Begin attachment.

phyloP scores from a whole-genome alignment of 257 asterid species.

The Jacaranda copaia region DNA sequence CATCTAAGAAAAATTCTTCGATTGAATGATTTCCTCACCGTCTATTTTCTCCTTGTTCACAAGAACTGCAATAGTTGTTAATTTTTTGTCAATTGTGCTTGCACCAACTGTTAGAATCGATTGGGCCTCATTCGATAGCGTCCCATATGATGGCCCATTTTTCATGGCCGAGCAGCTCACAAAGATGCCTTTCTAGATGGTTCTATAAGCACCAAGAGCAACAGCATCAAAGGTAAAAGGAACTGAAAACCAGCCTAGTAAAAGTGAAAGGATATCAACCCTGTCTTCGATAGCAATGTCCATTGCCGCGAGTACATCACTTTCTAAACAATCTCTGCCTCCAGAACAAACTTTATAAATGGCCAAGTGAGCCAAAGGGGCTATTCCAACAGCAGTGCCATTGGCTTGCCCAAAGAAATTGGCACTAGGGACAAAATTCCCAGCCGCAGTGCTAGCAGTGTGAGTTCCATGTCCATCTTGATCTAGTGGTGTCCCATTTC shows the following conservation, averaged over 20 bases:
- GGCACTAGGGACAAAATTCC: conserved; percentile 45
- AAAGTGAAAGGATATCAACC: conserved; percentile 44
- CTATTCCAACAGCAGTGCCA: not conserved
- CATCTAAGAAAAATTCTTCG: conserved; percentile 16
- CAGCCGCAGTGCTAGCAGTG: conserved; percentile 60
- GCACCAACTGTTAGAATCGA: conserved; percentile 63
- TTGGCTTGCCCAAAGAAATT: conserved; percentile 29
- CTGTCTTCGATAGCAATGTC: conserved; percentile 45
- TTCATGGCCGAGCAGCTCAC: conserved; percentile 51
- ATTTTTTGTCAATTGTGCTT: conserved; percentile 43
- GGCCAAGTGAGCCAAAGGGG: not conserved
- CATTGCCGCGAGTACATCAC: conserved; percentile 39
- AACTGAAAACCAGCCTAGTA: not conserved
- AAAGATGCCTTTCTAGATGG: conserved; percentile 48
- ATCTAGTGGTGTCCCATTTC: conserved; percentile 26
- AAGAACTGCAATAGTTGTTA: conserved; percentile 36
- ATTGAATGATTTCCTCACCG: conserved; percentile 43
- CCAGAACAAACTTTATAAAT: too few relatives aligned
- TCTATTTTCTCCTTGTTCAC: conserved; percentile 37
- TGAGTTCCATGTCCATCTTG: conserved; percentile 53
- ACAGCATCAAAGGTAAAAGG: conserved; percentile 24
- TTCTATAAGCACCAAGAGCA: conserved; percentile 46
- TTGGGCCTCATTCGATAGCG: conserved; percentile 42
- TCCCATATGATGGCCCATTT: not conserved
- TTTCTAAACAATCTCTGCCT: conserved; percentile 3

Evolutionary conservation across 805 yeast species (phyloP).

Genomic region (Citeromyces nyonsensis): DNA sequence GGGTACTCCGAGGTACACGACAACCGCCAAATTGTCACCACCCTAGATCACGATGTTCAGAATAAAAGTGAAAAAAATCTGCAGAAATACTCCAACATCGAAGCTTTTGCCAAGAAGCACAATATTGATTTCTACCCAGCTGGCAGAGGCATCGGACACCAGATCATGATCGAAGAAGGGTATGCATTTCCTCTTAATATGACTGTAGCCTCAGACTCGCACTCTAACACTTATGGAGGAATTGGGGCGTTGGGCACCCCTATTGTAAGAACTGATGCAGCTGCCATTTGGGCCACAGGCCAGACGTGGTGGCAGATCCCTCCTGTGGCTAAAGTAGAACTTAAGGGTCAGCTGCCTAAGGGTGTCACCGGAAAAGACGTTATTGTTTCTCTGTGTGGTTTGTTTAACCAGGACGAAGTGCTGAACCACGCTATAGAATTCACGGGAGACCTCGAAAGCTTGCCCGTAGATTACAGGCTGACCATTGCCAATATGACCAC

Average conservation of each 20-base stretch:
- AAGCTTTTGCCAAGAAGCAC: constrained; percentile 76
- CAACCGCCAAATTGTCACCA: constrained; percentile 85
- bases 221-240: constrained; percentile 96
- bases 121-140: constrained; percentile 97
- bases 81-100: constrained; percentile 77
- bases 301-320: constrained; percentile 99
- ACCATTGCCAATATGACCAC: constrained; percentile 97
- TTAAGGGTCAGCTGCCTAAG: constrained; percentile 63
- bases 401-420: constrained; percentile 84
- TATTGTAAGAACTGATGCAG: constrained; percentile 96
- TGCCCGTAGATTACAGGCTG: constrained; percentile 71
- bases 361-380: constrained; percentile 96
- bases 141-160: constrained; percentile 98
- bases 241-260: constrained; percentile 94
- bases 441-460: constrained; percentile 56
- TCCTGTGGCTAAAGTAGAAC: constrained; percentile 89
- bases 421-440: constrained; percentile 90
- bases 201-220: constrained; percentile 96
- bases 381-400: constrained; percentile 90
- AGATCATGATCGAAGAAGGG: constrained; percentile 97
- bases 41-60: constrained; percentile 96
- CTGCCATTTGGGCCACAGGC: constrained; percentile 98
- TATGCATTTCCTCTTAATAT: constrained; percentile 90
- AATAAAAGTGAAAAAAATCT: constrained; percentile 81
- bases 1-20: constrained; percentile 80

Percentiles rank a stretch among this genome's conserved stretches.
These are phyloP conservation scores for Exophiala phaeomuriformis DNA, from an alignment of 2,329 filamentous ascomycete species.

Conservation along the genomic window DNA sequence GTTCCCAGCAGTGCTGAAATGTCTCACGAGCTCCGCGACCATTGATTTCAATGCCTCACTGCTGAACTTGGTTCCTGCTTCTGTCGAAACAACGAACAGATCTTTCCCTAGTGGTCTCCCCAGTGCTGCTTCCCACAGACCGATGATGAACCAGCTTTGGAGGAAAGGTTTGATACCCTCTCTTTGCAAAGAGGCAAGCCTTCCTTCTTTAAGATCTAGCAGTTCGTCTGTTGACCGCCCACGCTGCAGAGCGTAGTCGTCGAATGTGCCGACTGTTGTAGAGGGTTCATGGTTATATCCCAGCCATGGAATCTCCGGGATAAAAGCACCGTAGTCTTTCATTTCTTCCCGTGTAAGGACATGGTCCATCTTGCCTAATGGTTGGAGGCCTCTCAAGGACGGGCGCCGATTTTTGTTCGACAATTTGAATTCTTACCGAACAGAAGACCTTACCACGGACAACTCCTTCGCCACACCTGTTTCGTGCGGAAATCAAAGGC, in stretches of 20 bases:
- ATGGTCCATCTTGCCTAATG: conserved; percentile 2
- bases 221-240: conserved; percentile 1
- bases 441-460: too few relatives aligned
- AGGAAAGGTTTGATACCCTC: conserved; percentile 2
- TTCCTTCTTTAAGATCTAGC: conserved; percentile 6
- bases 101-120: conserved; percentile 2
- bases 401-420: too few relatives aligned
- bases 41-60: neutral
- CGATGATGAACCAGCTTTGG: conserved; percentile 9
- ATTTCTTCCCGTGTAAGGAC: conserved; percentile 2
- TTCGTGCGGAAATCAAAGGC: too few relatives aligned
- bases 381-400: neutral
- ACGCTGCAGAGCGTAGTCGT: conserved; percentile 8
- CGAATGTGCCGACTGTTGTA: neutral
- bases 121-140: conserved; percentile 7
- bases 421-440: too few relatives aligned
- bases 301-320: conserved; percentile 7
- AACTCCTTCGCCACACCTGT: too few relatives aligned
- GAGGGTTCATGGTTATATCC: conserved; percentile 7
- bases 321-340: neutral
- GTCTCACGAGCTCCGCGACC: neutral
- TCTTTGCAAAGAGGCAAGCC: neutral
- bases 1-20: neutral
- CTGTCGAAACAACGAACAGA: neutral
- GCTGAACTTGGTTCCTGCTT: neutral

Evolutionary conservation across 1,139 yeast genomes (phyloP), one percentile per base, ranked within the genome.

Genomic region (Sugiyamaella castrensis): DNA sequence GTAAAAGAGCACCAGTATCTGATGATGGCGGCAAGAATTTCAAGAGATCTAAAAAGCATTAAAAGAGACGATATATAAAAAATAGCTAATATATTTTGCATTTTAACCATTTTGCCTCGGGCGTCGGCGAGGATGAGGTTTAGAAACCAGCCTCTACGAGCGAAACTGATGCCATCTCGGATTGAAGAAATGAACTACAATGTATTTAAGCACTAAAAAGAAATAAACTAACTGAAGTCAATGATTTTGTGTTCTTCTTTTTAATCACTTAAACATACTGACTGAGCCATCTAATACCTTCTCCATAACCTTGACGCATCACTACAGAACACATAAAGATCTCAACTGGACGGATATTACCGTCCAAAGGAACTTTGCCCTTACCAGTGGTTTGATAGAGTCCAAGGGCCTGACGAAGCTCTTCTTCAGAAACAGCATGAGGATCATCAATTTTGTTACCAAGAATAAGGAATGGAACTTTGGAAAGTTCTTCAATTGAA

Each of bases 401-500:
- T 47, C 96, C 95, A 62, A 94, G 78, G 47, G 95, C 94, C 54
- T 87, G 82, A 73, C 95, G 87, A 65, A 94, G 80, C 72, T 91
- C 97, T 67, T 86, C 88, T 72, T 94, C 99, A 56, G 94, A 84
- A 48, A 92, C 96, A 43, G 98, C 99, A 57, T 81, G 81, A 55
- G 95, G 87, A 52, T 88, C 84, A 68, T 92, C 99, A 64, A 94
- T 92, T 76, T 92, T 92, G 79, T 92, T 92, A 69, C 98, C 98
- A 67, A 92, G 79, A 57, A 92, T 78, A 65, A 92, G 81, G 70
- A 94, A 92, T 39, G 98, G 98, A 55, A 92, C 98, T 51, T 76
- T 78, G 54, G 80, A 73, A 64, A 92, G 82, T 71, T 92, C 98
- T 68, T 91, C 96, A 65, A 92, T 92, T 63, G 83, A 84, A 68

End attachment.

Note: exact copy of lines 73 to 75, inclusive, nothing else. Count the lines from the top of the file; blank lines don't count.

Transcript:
- bases 121-140: conserved; percentile 7
- bases 421-440: too few relatives aligned
- bases 301-320: conserved; percentile 7